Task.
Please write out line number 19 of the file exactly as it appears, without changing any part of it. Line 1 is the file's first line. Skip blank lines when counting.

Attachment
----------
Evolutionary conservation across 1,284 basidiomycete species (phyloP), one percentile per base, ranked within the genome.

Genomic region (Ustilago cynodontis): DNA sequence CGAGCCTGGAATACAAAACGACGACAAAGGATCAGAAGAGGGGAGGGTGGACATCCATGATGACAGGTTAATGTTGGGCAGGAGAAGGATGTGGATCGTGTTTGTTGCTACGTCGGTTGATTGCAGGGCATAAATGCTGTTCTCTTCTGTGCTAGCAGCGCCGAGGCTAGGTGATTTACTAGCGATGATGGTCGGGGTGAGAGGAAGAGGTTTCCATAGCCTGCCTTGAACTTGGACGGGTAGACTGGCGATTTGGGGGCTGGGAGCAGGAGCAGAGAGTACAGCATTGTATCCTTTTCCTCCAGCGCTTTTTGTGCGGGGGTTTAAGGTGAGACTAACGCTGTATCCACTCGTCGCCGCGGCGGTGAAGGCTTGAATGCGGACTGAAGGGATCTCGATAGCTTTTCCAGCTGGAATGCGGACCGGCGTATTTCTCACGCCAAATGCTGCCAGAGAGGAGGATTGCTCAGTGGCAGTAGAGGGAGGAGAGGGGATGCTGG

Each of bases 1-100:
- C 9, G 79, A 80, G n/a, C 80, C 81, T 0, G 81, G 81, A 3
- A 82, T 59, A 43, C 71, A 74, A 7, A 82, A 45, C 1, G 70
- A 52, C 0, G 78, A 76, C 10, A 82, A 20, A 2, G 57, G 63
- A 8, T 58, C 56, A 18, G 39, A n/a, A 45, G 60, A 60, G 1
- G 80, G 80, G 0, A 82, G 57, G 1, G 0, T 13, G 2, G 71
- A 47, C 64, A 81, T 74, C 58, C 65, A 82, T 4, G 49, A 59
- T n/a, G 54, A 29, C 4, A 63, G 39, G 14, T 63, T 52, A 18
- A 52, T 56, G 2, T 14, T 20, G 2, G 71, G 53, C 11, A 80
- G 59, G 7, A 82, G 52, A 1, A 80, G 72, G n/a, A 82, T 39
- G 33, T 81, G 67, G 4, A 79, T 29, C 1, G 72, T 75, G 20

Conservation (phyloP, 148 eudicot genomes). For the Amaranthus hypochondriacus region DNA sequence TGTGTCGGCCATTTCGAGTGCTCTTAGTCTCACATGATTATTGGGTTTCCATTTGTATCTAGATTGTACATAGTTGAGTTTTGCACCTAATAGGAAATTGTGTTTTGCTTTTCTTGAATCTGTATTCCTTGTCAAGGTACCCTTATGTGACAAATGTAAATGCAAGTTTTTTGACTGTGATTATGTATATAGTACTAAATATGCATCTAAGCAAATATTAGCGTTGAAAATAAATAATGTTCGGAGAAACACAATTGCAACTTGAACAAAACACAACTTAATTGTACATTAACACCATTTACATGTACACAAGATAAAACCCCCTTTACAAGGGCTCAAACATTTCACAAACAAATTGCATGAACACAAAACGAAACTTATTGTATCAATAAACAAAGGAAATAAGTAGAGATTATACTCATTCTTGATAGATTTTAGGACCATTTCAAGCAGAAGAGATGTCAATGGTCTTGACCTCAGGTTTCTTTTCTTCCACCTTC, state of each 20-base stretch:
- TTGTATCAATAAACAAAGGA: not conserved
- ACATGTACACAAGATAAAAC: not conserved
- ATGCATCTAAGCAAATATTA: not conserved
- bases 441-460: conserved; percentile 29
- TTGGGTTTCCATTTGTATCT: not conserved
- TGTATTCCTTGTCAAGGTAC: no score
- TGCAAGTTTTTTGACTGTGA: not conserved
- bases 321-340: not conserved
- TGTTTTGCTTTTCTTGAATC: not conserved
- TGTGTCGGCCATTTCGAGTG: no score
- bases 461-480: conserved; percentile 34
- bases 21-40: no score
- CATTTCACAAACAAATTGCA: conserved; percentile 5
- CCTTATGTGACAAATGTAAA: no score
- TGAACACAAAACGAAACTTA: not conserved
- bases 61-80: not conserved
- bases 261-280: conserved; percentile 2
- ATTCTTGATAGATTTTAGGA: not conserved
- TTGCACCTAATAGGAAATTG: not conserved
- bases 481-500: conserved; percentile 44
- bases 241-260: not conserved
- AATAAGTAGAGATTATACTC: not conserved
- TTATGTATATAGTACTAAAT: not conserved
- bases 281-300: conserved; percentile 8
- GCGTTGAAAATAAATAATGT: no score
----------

- TTGGGTTTCCATTTGTATCT: not conserved